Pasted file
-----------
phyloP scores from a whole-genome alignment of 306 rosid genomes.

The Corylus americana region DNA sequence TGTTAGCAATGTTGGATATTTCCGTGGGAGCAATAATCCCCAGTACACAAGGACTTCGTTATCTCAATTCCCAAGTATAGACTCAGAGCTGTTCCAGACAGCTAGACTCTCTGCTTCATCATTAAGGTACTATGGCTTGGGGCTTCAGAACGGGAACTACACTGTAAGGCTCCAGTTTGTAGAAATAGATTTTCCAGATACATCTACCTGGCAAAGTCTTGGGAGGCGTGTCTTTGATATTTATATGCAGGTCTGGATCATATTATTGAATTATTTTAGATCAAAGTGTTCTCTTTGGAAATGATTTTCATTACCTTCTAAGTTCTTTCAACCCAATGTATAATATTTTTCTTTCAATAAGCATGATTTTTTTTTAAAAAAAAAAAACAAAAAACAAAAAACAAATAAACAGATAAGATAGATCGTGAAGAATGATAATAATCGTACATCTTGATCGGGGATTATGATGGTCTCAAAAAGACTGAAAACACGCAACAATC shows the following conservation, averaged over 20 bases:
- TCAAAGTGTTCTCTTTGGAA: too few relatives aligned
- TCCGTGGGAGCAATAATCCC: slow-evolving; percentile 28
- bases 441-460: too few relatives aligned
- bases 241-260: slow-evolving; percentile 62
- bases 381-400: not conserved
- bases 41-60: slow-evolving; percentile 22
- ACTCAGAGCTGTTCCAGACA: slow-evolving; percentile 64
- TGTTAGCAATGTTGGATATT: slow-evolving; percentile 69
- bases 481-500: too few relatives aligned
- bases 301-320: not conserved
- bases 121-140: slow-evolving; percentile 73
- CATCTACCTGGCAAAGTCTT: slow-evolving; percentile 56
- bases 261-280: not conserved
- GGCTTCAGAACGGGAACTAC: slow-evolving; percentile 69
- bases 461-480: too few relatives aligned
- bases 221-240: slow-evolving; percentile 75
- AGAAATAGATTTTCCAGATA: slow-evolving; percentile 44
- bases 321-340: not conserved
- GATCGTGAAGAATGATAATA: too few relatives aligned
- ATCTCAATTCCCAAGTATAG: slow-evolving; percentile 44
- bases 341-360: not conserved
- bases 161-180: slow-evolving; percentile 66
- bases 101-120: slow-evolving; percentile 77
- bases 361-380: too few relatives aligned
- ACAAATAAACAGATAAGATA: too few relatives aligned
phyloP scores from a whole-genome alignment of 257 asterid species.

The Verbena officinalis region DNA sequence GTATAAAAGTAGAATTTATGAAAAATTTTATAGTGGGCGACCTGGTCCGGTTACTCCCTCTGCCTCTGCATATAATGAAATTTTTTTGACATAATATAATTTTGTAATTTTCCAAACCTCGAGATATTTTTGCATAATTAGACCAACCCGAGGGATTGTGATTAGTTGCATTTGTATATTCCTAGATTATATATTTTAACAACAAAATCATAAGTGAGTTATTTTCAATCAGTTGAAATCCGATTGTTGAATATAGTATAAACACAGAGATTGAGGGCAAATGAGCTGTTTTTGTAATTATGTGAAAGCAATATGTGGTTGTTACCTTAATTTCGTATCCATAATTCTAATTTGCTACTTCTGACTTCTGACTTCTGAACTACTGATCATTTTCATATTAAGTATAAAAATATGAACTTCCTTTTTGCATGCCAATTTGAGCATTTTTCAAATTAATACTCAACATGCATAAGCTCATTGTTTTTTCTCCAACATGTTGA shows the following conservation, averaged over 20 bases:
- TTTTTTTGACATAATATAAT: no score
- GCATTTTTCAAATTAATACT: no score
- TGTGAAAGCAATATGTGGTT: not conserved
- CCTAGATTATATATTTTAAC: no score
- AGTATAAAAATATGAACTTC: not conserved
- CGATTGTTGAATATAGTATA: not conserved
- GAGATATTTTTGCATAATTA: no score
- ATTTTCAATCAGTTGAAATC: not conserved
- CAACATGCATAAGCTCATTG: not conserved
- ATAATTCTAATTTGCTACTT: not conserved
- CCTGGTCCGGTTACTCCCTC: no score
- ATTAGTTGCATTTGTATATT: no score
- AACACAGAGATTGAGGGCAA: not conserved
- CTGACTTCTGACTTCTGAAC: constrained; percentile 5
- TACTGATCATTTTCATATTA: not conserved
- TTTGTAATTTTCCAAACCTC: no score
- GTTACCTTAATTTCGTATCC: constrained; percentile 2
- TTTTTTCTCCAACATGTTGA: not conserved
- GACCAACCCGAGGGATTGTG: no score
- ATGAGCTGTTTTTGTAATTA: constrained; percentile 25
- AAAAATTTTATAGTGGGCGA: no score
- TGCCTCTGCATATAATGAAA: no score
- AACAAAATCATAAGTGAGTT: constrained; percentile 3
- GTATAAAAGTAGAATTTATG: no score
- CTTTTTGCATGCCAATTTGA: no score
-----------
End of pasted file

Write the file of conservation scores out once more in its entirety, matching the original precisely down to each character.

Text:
phyloP scores from a whole-genome alignment of 306 rosid genomes.

The Corylus americana region DNA sequence TGTTAGCAATGTTGGATATTTCCGTGGGAGCAATAATCCCCAGTACACAAGGACTTCGTTATCTCAATTCCCAAGTATAGACTCAGAGCTGTTCCAGACAGCTAGACTCTCTGCTTCATCATTAAGGTACTATGGCTTGGGGCTTCAGAACGGGAACTACACTGTAAGGCTCCAGTTTGTAGAAATAGATTTTCCAGATACATCTACCTGGCAAAGTCTTGGGAGGCGTGTCTTTGATATTTATATGCAGGTCTGGATCATATTATTGAATTATTTTAGATCAAAGTGTTCTCTTTGGAAATGATTTTCATTACCTTCTAAGTTCTTTCAACCCAATGTATAATATTTTTCTTTCAATAAGCATGATTTTTTTTTAAAAAAAAAAAACAAAAAACAAAAAACAAATAAACAGATAAGATAGATCGTGAAGAATGATAATAATCGTACATCTTGATCGGGGATTATGATGGTCTCAAAAAGACTGAAAACACGCAACAATC shows the following conservation, averaged over 20 bases:
- TCAAAGTGTTCTCTTTGGAA: too few relatives aligned
- TCCGTGGGAGCAATAATCCC: slow-evolving; percentile 28
- bases 441-460: too few relatives aligned
- bases 241-260: slow-evolving; percentile 62
- bases 381-400: not conserved
- bases 41-60: slow-evolving; percentile 22
- ACTCAGAGCTGTTCCAGACA: slow-evolving; percentile 64
- TGTTAGCAATGTTGGATATT: slow-evolving; percentile 69
- bases 481-500: too few relatives aligned
- bases 301-320: not conserved
- bases 121-140: slow-evolving; percentile 73
- CATCTACCTGGCAAAGTCTT: slow-evolving; percentile 56
- bases 261-280: not conserved
- GGCTTCAGAACGGGAACTAC: slow-evolving; percentile 69
- bases 461-480: too few relatives aligned
- bases 221-240: slow-evolving; percentile 75
- AGAAATAGATTTTCCAGATA: slow-evolving; percentile 44
- bases 321-340: not conserved
- GATCGTGAAGAATGATAATA: too few relatives aligned
- ATCTCAATTCCCAAGTATAG: slow-evolving; percentile 44
- bases 341-360: not conserved
- bases 161-180: slow-evolving; percentile 66
- bases 101-120: slow-evolving; percentile 77
- bases 361-380: too few relatives aligned
- ACAAATAAACAGATAAGATA: too few relatives aligned
phyloP scores from a whole-genome alignment of 257 asterid species.

The Verbena officinalis region DNA sequence GTATAAAAGTAGAATTTATGAAAAATTTTATAGTGGGCGACCTGGTCCGGTTACTCCCTCTGCCTCTGCATATAATGAAATTTTTTTGACATAATATAATTTTGTAATTTTCCAAACCTCGAGATATTTTTGCATAATTAGACCAACCCGAGGGATTGTGATTAGTTGCATTTGTATATTCCTAGATTATATATTTTAACAACAAAATCATAAGTGAGTTATTTTCAATCAGTTGAAATCCGATTGTTGAATATAGTATAAACACAGAGATTGAGGGCAAATGAGCTGTTTTTGTAATTATGTGAAAGCAATATGTGGTTGTTACCTTAATTTCGTATCCATAATTCTAATTTGCTACTTCTGACTTCTGACTTCTGAACTACTGATCATTTTCATATTAAGTATAAAAATATGAACTTCCTTTTTGCATGCCAATTTGAGCATTTTTCAAATTAATACTCAACATGCATAAGCTCATTGTTTTTTCTCCAACATGTTGA shows the following conservation, averaged over 20 bases:
- TTTTTTTGACATAATATAAT: no score
- GCATTTTTCAAATTAATACT: no score
- TGTGAAAGCAATATGTGGTT: not conserved
- CCTAGATTATATATTTTAAC: no score
- AGTATAAAAATATGAACTTC: not conserved
- CGATTGTTGAATATAGTATA: not conserved
- GAGATATTTTTGCATAATTA: no score
- ATTTTCAATCAGTTGAAATC: not conserved
- CAACATGCATAAGCTCATTG: not conserved
- ATAATTCTAATTTGCTACTT: not conserved
- CCTGGTCCGGTTACTCCCTC: no score
- ATTAGTTGCATTTGTATATT: no score
- AACACAGAGATTGAGGGCAA: not conserved
- CTGACTTCTGACTTCTGAAC: constrained; percentile 5
- TACTGATCATTTTCATATTA: not conserved
- TTTGTAATTTTCCAAACCTC: no score
- GTTACCTTAATTTCGTATCC: constrained; percentile 2
- TTTTTTCTCCAACATGTTGA: not conserved
- GACCAACCCGAGGGATTGTG: no score
- ATGAGCTGTTTTTGTAATTA: constrained; percentile 25
- AAAAATTTTATAGTGGGCGA: no score
- TGCCTCTGCATATAATGAAA: no score
- AACAAAATCATAAGTGAGTT: constrained; percentile 3
- GTATAAAAGTAGAATTTATG: no score
- CTTTTTGCATGCCAATTTGA: no score